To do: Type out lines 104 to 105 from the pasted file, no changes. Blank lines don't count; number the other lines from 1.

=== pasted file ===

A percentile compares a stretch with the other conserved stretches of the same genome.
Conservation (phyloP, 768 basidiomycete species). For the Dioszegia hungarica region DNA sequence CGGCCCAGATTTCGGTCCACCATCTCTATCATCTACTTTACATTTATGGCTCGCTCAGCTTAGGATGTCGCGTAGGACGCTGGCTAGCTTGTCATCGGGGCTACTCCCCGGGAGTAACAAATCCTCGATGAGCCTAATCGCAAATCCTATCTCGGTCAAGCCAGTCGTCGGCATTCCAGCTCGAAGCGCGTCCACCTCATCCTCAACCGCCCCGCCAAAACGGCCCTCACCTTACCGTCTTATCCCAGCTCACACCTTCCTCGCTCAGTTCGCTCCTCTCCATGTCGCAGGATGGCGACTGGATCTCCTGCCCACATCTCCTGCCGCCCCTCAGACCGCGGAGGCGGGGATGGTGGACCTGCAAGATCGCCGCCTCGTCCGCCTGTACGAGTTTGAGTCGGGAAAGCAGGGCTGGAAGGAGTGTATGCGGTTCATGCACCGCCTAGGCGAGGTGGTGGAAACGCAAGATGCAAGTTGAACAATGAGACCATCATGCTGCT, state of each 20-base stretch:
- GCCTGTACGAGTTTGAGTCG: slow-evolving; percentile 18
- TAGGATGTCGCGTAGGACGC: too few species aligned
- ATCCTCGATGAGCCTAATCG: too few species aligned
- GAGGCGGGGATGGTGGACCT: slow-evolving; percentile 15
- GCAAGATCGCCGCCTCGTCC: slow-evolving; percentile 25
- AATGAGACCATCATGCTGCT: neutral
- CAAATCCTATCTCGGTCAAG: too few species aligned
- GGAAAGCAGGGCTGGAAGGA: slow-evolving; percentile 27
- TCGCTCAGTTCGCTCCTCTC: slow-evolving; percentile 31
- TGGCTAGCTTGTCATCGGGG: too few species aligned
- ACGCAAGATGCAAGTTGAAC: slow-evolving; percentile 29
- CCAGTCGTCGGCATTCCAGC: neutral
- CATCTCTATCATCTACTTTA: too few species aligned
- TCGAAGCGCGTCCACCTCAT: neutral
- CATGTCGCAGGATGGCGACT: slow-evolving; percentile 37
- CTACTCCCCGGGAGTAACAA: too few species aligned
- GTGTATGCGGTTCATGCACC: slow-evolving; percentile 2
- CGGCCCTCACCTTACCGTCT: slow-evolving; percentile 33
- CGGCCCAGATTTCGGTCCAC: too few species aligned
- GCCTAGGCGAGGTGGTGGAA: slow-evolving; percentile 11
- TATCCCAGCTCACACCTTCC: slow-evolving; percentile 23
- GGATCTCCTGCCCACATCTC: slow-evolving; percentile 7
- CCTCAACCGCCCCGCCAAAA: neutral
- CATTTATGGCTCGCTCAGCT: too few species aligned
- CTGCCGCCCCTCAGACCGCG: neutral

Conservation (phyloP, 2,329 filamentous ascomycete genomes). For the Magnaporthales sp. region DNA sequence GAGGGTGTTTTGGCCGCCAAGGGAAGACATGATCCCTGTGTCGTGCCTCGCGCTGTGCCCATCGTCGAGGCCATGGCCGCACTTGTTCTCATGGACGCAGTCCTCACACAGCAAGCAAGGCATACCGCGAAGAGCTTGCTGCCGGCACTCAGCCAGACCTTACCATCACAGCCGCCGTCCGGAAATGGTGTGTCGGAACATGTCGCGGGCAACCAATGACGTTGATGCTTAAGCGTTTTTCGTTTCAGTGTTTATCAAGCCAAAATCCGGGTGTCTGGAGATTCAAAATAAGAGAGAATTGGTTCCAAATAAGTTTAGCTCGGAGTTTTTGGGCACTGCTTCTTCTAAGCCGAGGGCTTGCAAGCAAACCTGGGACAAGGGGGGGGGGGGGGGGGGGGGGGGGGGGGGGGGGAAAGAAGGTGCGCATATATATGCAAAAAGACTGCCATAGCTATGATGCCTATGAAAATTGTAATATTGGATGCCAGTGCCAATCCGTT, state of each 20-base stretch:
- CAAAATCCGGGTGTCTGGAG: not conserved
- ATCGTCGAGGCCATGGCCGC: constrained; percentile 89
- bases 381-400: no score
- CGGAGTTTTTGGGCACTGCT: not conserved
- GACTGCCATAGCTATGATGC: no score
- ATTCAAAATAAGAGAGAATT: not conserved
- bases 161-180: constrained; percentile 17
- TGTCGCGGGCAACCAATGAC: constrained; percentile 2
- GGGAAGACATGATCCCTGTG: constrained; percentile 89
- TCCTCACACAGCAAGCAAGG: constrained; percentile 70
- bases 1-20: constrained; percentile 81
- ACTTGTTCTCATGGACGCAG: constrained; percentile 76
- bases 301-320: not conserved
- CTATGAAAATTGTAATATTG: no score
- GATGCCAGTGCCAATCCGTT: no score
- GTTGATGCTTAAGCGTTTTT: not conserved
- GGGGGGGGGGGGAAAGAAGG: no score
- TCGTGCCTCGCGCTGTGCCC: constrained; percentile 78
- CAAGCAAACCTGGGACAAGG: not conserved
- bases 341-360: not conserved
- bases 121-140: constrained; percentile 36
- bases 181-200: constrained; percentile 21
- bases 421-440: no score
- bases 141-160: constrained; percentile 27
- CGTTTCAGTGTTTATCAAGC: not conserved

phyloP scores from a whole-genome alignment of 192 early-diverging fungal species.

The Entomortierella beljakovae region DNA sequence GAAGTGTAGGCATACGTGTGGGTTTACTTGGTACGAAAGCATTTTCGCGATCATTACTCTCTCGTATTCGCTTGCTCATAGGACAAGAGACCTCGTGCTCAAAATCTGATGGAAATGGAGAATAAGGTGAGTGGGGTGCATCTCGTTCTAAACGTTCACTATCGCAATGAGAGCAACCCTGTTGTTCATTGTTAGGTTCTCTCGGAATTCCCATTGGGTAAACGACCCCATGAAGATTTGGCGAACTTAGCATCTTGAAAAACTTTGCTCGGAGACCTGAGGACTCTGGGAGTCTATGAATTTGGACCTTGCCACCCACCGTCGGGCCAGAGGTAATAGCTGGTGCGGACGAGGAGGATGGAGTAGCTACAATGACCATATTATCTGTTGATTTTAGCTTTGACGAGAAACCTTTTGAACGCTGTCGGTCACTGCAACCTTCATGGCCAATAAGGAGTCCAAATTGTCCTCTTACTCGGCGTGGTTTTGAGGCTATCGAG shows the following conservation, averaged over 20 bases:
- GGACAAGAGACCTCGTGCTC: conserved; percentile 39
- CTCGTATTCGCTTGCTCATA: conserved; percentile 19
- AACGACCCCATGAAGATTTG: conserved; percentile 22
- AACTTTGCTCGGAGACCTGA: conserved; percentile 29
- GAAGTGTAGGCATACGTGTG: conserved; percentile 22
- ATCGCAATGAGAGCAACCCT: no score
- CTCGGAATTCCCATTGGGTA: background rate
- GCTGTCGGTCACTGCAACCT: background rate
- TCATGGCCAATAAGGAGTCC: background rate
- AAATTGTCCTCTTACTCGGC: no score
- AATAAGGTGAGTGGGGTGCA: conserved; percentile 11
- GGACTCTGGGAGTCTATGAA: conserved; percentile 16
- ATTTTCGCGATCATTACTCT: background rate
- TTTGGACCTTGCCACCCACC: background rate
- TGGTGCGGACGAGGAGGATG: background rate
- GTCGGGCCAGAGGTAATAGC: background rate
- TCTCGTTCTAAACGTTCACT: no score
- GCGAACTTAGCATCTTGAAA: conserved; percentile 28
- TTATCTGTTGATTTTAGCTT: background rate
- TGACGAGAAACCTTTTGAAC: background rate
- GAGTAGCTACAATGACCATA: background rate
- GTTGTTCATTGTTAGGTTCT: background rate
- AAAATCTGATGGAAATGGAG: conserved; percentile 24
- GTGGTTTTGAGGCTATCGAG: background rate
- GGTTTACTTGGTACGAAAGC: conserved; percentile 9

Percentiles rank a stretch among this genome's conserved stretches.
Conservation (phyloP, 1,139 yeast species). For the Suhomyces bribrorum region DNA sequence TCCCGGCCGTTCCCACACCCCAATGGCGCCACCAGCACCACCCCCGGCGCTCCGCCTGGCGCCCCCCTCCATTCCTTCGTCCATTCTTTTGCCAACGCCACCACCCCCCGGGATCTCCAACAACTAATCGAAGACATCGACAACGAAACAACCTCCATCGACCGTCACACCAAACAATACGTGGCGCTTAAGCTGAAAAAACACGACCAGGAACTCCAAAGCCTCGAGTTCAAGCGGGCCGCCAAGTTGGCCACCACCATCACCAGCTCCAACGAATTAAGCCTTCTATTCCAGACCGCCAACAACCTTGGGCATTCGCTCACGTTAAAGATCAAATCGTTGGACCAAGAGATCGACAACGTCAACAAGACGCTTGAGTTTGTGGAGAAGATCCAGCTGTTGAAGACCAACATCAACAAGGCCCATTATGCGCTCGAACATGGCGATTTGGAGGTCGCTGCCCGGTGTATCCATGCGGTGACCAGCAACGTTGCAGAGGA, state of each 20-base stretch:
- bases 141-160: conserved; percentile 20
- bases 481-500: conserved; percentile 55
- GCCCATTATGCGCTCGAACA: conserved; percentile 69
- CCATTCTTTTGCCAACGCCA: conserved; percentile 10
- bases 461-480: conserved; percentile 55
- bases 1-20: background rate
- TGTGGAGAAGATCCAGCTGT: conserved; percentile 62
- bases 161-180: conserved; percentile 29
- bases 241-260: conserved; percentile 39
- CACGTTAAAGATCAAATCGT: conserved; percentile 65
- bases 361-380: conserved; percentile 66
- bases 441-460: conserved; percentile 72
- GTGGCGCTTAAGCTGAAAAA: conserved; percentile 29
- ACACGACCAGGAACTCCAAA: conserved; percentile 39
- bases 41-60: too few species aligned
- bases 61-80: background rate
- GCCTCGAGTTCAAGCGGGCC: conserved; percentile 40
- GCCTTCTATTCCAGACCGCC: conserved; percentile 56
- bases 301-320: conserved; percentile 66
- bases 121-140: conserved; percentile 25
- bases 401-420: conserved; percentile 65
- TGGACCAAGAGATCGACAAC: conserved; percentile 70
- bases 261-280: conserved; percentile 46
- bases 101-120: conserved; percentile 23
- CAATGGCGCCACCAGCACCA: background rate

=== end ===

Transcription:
- TGGACCAAGAGATCGACAAC: conserved; percentile 70
- bases 261-280: conserved; percentile 46